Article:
Hospitals and emergency rooms in Australia, Sweden, and the US are reporting thousands of seriously ill patients with blood clots and respiratory issues than before the pandemic, but many don’t have Covid
Something really strange is beginning to happen around the world starting with the United States, Australia, and just recently, Sweden. On October 26, National Public Radio (NPR) News wrote a piece titled, “ERs are now swamped with seriously ill patients — but many don’t even have COVID.” But no one knows why.
According to NPR, all across the country, emergency rooms are packed and filled to overflowing, and nobody seems to explain why this is happening. In most cases, seriously ill patients are being cared for in the hallways because all of the emergency rooms are already filled to capacity.
For instance, NPR said that the 72 emergency rooms at Sparrow Hospital in Lansing, Michigan are already filled, adding that staff members at the emergency department at the hospital are struggling to care for patients who are showing up much sicker than they’ve ever seen.
NPR said that “Tiffani Dusang, the emergency room’s nursing director, practically vibrates with pent-up anxiety, looking at all the patients lying on a long line of stretchers pushed up against the beige walls of the hospital’s hallways.”
At Sparrow Hospital in Michigan, NPR said that some of the main things that are being treated include “abdominal pain”, “respiratory problems”, “blood clots” and “heart conditions.”
“Months of treatment delays have exacerbated chronic conditions and worsened symptoms. Doctors and nurses say the severity of illness ranges widely and includes abdominal pain, respiratory problems, blood clots, heart conditions and suicide attempts, among other conditions.”
Dusang told NPR, “It’s hard to watch.” She added, “I always feel very, very bad when I walk down the hallway and see that people are in pain or needing to sleep or needing quiet. But they have to be in the hallway with, as you can see, 10 or 15 people walking by every minute.”
That’s not all, NPR also reported that “even in parts of the country where COVID-19 isn’t overwhelming the health system, patients are showing up to the ER sicker than they were before the pandemic, their diseases more advanced and in need of more complicated care.”
Unfortunately, reports of the overflowing emergency rooms are not limited to the United States. Hospitals in Australia are also being overrun and not from Covid, according to Mark McGowan, the premier of Western Australia which has almost 3 million people.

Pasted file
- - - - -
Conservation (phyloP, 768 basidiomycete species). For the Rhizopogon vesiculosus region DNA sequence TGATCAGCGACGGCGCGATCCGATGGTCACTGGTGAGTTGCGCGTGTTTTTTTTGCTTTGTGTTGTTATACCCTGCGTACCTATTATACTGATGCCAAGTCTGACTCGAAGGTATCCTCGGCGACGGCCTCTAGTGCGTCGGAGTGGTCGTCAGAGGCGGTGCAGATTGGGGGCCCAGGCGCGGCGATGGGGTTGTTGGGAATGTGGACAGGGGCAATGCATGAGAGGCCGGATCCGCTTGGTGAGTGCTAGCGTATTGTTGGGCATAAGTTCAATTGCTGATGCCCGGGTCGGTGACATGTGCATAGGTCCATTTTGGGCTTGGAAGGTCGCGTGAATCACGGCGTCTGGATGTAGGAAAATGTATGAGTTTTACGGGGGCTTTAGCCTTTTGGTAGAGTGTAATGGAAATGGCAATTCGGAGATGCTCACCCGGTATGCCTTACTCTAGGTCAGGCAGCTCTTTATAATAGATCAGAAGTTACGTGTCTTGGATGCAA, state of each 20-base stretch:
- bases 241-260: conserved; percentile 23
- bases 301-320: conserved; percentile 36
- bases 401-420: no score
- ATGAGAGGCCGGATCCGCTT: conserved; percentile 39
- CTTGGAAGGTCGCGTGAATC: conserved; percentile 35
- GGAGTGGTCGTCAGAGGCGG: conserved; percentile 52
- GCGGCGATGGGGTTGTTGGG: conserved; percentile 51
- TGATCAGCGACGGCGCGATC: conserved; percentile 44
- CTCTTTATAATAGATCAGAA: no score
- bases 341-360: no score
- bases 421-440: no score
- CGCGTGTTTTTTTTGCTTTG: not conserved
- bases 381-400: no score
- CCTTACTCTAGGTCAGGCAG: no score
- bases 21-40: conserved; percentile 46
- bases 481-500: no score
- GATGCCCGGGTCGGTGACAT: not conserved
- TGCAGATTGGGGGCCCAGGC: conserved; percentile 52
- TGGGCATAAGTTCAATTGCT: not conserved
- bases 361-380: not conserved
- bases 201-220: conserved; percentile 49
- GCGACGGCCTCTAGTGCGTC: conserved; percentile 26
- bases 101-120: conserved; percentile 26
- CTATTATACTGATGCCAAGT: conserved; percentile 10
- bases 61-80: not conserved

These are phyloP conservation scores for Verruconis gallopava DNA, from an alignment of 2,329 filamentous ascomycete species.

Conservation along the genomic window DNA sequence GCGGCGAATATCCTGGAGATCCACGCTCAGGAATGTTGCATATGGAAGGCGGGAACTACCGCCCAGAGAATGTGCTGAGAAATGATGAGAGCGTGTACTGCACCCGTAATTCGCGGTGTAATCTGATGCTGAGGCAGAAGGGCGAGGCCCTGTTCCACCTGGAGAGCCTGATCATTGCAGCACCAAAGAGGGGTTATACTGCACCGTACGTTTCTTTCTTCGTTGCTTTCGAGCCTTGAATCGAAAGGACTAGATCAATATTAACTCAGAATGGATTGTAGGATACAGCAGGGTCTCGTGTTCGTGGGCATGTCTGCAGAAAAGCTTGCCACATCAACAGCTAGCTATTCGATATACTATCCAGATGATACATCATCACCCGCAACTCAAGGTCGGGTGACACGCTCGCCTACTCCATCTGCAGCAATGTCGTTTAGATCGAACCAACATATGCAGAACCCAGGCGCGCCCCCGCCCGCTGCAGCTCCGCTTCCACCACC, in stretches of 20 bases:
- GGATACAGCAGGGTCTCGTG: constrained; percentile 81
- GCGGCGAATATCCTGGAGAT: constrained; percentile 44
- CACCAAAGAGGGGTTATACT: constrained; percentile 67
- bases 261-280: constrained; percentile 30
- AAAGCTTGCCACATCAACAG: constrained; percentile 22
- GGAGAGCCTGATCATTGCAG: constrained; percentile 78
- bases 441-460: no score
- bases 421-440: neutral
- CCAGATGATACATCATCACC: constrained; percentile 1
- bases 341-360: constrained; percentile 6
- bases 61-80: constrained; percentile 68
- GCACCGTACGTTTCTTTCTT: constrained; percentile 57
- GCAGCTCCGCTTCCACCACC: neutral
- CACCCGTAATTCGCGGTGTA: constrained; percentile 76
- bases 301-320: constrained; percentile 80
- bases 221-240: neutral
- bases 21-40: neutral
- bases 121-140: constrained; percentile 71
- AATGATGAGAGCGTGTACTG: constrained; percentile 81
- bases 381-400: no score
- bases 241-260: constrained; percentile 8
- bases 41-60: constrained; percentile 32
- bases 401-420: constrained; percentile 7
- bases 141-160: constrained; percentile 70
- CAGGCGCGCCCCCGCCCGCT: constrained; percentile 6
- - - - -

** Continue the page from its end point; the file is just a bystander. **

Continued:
In an interview with Sky News Australia on Sunday, October 31, McGowan said:
“Our hospitals are under enormous pressure. This is the same in [the rest of Australia]. This has been something no one has ever seen before, the growth in demand in our hospitals, why it is is hard, hard to know… There is huge numbers of people coming through the door, so we’re doing everything we can to try to manage it.”
Commenting on the situation in Australia, Former New York Times Reporter Alex Berenson stated: “To be clear, Covid is not causing the hospital crisis in Western Australia. The state has incredibly strict border restrictions, even by Australian standards, and almost no cases.”
Berenson is not the only person asking about what is going on in Australia. Dr. Robert Malone, who claimed to be the inventor of mRNA vaccines and RNA, also asked in a tweet: “Can anyone from Australia please clarify what is going on with the hospitals?”
Below is a Twitter video of the premier of Western Australia Mark McGowan explaining the situation in Australian hospitals and the challenges they’re going through.
Can anyone from Australia please clarify what is going on with the hospitals? pic.twitter.com/9eV5G1HGbz
— Robert W Malone, MD (@RWMaloneMD) November 4, 2021
Finally, the Scandinavian country of Sweden. Swedish Radio station published a piece (translated to English) that reads: “Increase in seriously ill people in the emergency room – no one knows why.” According to the article, the emergency rooms in two Swedish cities of “Jönköping and Värnamo are heavily congested, and both clinics receive more seriously ill patients than usual.” No one can certainly answer why this is so, the author Noah Toth wrote.
But Magnus Cernerud, who is head of the emergency room in Värnamo, said he believes that this may be partly due to the fact that some people have avoided seeking care in time during the pandemic.
Johan Björk, head of the emergency room in Jönköping, also stated that “It will be interesting to look at what this is about. The research will certainly be done on this.” After the report of overfilled emergency rooms and growth in demand in hospitals was reported in Australia, one Twitter user from Sweden said this:
Same in Sweden. “No one knows why.”
Same in Sweden. "No one knows why." https://t.co/uUo3NCwX85
— Richard Langéen (@rlangeen) November 4, 2021
In all the reported cases in Australia, the US, and Sweden, the cause of the sickness remains unknown. Time will tell. Below is an excerpt from the original Swedish article.
Ökning av svårt sjuka på akuten – ingen vet varför: “Rekordmånad”
- Akutmottagningarna i Jönköping och Värnamo är hårt belastade, och båda mottagningarna får in fler svårt sjuka patienter än vanligt.
- Ingen kan säkert svara på varför det är så, men Magnus Cernerud som är chef på akuten i Värnamo tror att det delvis kan bero på att vissa undvikit att söka vård i tid under pandemin.
- “Det kommer bli intressant att titta på vad detta handlar om. Det kommer säkert göras forskning kring detta”, säger Johan Björk, chef på akuten i Jönköping.